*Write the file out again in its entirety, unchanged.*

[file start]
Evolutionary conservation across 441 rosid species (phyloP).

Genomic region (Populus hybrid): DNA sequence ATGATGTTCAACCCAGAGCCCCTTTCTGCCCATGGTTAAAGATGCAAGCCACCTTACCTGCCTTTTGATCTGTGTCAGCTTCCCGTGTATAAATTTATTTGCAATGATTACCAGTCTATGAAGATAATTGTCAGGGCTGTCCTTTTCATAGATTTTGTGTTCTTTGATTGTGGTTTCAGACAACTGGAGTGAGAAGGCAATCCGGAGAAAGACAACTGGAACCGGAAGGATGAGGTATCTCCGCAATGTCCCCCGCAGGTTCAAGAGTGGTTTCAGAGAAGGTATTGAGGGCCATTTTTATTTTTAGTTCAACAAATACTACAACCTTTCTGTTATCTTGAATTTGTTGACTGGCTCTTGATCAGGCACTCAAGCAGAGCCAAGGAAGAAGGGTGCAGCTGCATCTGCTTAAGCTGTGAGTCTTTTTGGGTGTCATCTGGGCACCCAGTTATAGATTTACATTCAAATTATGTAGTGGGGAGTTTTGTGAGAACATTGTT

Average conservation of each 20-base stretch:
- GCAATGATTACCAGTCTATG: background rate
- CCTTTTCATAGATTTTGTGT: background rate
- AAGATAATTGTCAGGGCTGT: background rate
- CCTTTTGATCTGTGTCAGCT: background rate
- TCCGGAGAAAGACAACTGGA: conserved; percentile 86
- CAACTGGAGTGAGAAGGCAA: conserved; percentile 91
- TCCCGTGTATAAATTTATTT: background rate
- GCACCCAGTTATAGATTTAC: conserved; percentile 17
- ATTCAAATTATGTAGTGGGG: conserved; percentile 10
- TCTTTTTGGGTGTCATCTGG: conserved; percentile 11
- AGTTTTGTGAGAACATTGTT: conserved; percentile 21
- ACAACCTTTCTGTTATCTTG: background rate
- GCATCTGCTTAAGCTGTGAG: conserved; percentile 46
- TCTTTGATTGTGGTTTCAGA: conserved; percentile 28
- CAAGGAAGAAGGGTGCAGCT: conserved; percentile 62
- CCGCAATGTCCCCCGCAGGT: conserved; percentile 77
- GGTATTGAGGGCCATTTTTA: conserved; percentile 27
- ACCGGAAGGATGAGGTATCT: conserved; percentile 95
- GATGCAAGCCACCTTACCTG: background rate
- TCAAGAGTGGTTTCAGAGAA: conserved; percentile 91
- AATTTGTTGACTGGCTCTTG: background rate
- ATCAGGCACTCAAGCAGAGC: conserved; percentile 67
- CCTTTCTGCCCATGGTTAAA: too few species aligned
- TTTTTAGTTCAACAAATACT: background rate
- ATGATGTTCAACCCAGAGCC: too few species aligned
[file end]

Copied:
Evolutionary conservation across 441 rosid species (phyloP).

Genomic region (Populus hybrid): DNA sequence ATGATGTTCAACCCAGAGCCCCTTTCTGCCCATGGTTAAAGATGCAAGCCACCTTACCTGCCTTTTGATCTGTGTCAGCTTCCCGTGTATAAATTTATTTGCAATGATTACCAGTCTATGAAGATAATTGTCAGGGCTGTCCTTTTCATAGATTTTGTGTTCTTTGATTGTGGTTTCAGACAACTGGAGTGAGAAGGCAATCCGGAGAAAGACAACTGGAACCGGAAGGATGAGGTATCTCCGCAATGTCCCCCGCAGGTTCAAGAGTGGTTTCAGAGAAGGTATTGAGGGCCATTTTTATTTTTAGTTCAACAAATACTACAACCTTTCTGTTATCTTGAATTTGTTGACTGGCTCTTGATCAGGCACTCAAGCAGAGCCAAGGAAGAAGGGTGCAGCTGCATCTGCTTAAGCTGTGAGTCTTTTTGGGTGTCATCTGGGCACCCAGTTATAGATTTACATTCAAATTATGTAGTGGGGAGTTTTGTGAGAACATTGTT

Average conservation of each 20-base stretch:
- GCAATGATTACCAGTCTATG: background rate
- CCTTTTCATAGATTTTGTGT: background rate
- AAGATAATTGTCAGGGCTGT: background rate
- CCTTTTGATCTGTGTCAGCT: background rate
- TCCGGAGAAAGACAACTGGA: conserved; percentile 86
- CAACTGGAGTGAGAAGGCAA: conserved; percentile 91
- TCCCGTGTATAAATTTATTT: background rate
- GCACCCAGTTATAGATTTAC: conserved; percentile 17
- ATTCAAATTATGTAGTGGGG: conserved; percentile 10
- TCTTTTTGGGTGTCATCTGG: conserved; percentile 11
- AGTTTTGTGAGAACATTGTT: conserved; percentile 21
- ACAACCTTTCTGTTATCTTG: background rate
- GCATCTGCTTAAGCTGTGAG: conserved; percentile 46
- TCTTTGATTGTGGTTTCAGA: conserved; percentile 28
- CAAGGAAGAAGGGTGCAGCT: conserved; percentile 62
- CCGCAATGTCCCCCGCAGGT: conserved; percentile 77
- GGTATTGAGGGCCATTTTTA: conserved; percentile 27
- ACCGGAAGGATGAGGTATCT: conserved; percentile 95
- GATGCAAGCCACCTTACCTG: background rate
- TCAAGAGTGGTTTCAGAGAA: conserved; percentile 91
- AATTTGTTGACTGGCTCTTG: background rate
- ATCAGGCACTCAAGCAGAGC: conserved; percentile 67
- CCTTTCTGCCCATGGTTAAA: too few species aligned
- TTTTTAGTTCAACAAATACT: background rate
- ATGATGTTCAACCCAGAGCC: too few species aligned